President Trump has nominated the head of safety at a large corporation to be the next person in charge of OSHA. What do we know about nominee, Scott Mugno?
Mugno has been the Vice President for Safety, Sustainability and Vehicle Maintenance at FedEx Ground since 2011. He joined FedEx in 1994 as a senior attorney for domestic regulatory affairs. From 2000 to 2011, Mugno was managing director of corporate safety, health and fire prevention for FedEx Express.
As VP and managing director, Scott’s responsibilities included developing, promoting and facilitating the safety and health program and culture. He leads four departments with about 200 professionals as VP.
Also on Mugno’s resume:
- He’s chairman of the U.S. Chamber of Commerce OSHA subcommittee
- He’s chairman of the American Transportation Research Institute’s (ATRI) Research Advisory Committee, and
- He serves on committees dealing with occupational safety and health for the American Bar Association, American Trucking Associations, and National Academies of Sciences, Engineering and Medicine.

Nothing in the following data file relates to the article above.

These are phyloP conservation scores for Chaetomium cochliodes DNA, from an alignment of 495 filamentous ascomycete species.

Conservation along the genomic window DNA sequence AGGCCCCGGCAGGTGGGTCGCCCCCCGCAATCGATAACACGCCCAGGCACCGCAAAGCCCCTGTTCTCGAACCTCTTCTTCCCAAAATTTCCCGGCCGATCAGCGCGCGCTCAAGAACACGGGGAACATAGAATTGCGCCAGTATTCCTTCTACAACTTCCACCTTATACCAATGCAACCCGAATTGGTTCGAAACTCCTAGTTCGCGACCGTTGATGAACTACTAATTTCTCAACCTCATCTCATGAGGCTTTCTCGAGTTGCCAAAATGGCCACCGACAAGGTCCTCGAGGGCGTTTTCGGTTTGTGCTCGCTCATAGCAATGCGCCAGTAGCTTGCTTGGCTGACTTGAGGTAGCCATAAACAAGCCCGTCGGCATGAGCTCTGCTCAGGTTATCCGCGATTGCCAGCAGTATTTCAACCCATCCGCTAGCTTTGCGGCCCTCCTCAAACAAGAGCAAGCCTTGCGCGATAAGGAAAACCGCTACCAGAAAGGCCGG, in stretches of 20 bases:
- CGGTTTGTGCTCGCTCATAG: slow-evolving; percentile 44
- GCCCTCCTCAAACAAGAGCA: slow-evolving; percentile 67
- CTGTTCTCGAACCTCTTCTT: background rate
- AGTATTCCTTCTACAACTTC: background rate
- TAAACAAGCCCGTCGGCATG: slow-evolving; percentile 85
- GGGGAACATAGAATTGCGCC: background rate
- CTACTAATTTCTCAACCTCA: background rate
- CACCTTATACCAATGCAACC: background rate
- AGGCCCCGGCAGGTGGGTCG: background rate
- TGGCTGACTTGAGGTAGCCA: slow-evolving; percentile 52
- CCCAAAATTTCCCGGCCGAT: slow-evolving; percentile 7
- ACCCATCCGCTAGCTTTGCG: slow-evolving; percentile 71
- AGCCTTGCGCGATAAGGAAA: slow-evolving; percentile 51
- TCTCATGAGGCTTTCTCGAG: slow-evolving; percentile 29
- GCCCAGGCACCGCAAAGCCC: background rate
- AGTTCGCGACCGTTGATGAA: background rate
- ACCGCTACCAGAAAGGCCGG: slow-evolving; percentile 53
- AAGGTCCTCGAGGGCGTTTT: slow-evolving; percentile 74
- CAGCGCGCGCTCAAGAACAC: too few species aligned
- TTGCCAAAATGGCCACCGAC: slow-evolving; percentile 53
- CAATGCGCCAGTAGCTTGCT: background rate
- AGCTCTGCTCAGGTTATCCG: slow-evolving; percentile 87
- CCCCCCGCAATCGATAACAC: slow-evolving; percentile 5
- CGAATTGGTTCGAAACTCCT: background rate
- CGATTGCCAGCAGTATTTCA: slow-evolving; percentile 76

“Scott has always shown a commitment not only to safety, but to using good data and input to determine how best to improve safety,” said ATRI President Rebecca Brewster.
In a 2006 Business Insurance article, Mugno is quoted as saying employee health factors such as obesity impact health and safety in the workplace.
Mugno was also quoted in the article as favoring sun-setting of certain OSHA regulations. “We’ve got to free OSHA from its own statutory and regulatory handcuffs,” Mugno said.
The U.S. Senate Health, Education, Labor and Pensions Committee will hold a confirmation hearing for Mugno. The committee is chaired by Sen. Lamar Alexander (R-TN). The ranking member is Sen. Patty Murray (D-OR). Mugno will also need confirmation from the full Senate.
OSHA has been without a politically appointed Deputy Secretary since David Michaels, appointed by President Obama, stepped down from the post in January.
Since July, Loren Sweatt has been the politically appointed No. 2 person at OSHA (Deputy Assistant Secretary of Labor for OSHA), and running the agency day-to-day. The No. 2 slot doesn’t require Senate approval. From January to July, career government employees ran OSHA.